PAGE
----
Frequency isolation

Hi there

I’ve been taking recordings of a ringing outside my house which is need to find the volume of. However, there’s lots of background noise in the recordings which means I can’t take the volume reading accurately.

I know the specific pitch of the ringing (1162 Hz) , so is there any way to isolate that in the track and remove all other noise?

Thank you


There is no way to measure volume (or loudness), as your setup isn’t calibrated. And since the signal you want to measure drowns in the background noise, there isn’t even a way to measure it uncalibrated.

The dB level scale in Audacity is relative. For a loudness measurement you need to set it to an absolute reference, as provided by a calibrated measurement microphone and these tend to be expensive. One of the least expensive ones is the UMIK-1. See:

I’ve never tried it and I am a bit skeptical about the calibration claims…

which means I can’t take the volume reading accurately.

I assume you already have an SPL meter?

…so is there any way to isolate that in the track and remove all other noise?

A bandpass filter.

Apparently Audacity doesn’t have a bandpass filter, but you can make one by combining high-pass and low-pass filters. For example, apply a high-pass filter to kill (actually reduce) everything below 1162 Hz and then apply a low-lass filter to kill everything above 1162 Hz.*

Here’s something you can try -
1. Make a 1162 Hz sine wave with Audacity’s Generate feature.

2. Set-up a speaker, your SPL meter, and your computer microphone outside where you want to measure the offending noise.

3. Play the test/calibration tone loud enough to drown-out the offending noise and the other noises so you’re sure you’re recording & measuring the loudness of the test/calibration tone. Record the sound and note the SPL reading on your SPL meter.

4. Without moving anything or changing any recording settings, turn off the test/calibration tone and record the offending noise (along with the other outdoor noises). There is no need to measure the SPL this time.

5. Open the offending noise recording in Audacity and apply the bandpass filter. Look at the waveform and check the dB level** in Audacity. You can check the peak or try to mentally average, or ignore outlier peaks, or whatever seems to make sense…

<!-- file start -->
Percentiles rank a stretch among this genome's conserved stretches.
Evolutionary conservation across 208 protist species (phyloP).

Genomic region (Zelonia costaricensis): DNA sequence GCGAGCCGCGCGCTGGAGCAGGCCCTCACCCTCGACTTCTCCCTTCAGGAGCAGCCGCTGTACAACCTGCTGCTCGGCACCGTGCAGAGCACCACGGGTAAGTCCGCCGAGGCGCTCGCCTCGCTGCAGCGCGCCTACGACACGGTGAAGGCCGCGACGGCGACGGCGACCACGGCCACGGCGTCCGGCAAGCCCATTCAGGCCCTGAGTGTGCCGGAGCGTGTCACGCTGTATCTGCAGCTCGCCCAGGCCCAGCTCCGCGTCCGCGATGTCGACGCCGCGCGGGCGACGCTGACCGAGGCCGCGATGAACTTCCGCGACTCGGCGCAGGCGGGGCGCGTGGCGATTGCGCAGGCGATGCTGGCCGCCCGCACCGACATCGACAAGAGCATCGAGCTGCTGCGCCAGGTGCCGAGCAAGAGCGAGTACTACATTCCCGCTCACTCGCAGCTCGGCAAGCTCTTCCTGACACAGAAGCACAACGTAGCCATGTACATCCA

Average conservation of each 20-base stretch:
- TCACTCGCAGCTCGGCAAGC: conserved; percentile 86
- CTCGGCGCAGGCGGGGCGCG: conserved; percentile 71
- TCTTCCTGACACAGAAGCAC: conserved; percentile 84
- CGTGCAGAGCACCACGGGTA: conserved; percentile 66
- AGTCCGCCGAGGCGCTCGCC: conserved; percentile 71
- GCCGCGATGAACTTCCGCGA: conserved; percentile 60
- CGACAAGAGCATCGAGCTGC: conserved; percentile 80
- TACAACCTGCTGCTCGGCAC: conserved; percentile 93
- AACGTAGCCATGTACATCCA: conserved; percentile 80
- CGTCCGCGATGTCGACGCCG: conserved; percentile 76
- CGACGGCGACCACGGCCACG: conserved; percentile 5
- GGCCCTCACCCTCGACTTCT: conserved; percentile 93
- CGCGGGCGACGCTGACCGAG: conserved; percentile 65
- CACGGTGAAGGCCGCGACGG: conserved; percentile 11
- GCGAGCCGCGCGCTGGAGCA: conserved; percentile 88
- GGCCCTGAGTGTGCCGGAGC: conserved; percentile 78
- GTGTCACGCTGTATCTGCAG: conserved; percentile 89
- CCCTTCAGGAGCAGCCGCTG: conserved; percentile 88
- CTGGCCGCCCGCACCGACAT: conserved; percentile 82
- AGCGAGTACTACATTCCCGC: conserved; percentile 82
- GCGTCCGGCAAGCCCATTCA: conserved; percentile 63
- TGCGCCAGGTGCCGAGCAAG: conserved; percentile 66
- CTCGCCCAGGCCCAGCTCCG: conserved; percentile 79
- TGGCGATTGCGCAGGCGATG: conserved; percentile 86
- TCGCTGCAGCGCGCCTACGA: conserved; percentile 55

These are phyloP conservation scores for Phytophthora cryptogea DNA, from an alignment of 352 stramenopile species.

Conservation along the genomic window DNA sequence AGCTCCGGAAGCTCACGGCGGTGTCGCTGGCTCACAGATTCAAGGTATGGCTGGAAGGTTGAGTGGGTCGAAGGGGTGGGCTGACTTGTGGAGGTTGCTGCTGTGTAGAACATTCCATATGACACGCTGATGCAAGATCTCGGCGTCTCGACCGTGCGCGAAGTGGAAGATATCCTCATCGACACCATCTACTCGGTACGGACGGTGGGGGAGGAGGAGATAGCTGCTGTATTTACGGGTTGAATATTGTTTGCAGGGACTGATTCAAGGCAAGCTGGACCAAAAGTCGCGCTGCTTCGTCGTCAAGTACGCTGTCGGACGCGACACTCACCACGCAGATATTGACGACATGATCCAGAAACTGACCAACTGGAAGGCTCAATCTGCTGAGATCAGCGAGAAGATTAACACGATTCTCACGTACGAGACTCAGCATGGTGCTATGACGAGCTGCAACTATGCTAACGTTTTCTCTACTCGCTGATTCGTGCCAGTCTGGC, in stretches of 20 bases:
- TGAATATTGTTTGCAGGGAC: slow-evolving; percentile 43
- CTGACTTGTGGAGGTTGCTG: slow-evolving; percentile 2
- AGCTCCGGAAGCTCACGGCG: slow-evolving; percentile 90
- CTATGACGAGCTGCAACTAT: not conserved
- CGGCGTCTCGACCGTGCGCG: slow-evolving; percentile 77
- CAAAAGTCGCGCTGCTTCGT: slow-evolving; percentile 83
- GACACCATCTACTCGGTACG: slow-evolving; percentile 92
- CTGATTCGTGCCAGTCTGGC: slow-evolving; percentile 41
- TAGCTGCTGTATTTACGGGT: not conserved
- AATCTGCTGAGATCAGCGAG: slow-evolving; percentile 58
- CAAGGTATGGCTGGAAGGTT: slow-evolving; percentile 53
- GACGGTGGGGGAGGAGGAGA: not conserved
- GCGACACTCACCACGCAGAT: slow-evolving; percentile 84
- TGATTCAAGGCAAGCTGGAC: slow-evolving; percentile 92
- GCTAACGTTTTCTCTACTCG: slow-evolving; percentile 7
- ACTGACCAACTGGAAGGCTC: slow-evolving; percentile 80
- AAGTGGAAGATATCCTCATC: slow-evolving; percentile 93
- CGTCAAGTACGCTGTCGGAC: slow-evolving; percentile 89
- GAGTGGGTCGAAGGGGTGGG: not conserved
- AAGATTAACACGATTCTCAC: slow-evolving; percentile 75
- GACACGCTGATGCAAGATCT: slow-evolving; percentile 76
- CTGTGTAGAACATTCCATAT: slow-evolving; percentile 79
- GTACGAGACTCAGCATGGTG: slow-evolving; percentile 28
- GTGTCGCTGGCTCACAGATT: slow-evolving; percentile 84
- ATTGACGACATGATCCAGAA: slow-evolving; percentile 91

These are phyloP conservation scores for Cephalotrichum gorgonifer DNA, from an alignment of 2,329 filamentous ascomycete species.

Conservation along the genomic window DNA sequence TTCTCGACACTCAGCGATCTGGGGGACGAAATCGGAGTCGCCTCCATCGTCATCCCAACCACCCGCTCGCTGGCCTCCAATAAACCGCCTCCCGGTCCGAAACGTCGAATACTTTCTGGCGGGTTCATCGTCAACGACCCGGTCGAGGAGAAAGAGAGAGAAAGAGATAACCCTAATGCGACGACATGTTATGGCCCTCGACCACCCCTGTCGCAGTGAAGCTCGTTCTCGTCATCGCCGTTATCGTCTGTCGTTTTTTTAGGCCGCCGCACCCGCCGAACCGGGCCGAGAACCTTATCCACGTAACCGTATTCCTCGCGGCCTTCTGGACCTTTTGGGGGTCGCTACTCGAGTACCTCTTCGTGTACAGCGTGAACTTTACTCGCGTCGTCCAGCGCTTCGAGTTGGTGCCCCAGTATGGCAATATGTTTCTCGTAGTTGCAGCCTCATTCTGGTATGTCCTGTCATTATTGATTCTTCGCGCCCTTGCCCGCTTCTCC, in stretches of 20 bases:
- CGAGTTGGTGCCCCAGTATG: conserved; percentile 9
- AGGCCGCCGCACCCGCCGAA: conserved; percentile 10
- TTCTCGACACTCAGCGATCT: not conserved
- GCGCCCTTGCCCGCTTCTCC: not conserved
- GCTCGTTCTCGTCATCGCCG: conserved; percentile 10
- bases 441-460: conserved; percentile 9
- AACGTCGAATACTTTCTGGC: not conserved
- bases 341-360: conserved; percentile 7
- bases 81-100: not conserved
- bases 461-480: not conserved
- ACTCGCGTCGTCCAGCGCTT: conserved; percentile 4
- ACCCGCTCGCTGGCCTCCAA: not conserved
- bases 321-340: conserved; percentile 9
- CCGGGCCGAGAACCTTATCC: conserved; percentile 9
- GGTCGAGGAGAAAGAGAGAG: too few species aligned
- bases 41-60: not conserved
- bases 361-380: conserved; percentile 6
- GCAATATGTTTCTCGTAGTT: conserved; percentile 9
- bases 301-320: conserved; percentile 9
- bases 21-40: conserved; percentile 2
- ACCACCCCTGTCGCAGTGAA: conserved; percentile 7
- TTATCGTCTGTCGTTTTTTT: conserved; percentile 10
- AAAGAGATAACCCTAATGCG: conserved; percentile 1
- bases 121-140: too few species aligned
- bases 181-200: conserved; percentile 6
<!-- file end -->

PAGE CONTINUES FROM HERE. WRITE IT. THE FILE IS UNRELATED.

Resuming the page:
6. Open the recorded test/calibration tone and apply the same bandpass fitering. That may not be necessary, but you should process both files the same. Note the dB** reading in Audacity.

You now have 3 decibel readings. You have the SPL loudness of your test tone, the digital dB level of your test tone, and the digital dB level of the (filtered) offending noise. You can now correlate/calibrate the digital dB reading with the dB SPL reading.

For example, let’s say the recorded test-tone is -10dB and the test-tone SPL reading is 80dB. If another recording is -20dB in Audacity, that’s 10dB less than the calibration, and the SPL loudness is also 10dB less for a loudness of 70dB SPL.

8. Subtract the recorded offending-noise dB level from the recorded test-tone dB level. Subtract*** that same dB difference from your test-tone SPL level to find the SPL level of the noise. (Try not to get confused when subtracting negative dB levels :wink: )

NOTE - Loudness measurement is tricky stuff. None of the above would be good enough for legal or regulatory purposes.


  • Note that filters are defined by their -3dB point. So, applying a 1162Hz high-pass filter will reduce 1162Hz by 3dB and a low-pass filter will reduce it by another 3dB. (You might be able to live with that, but it doesn’t make an ideal bandpass filter.) So, it’sbest to leave a “gap” by decreasing the high-pass frequency and increasing the low-pass frequency.

** You may have to use the Amplify effect to “see” the dB level accurately. Just keep track of the change so you know the real-original level.

*** Of course, if the offending-tone was louder than thbe offending tone you’d add to the calibration SPL level.

A possible command for the Nyquist prompt:

(bandpass2 *track* 1162 80)

Testing with a chirp tone: the peak seems to be preserved.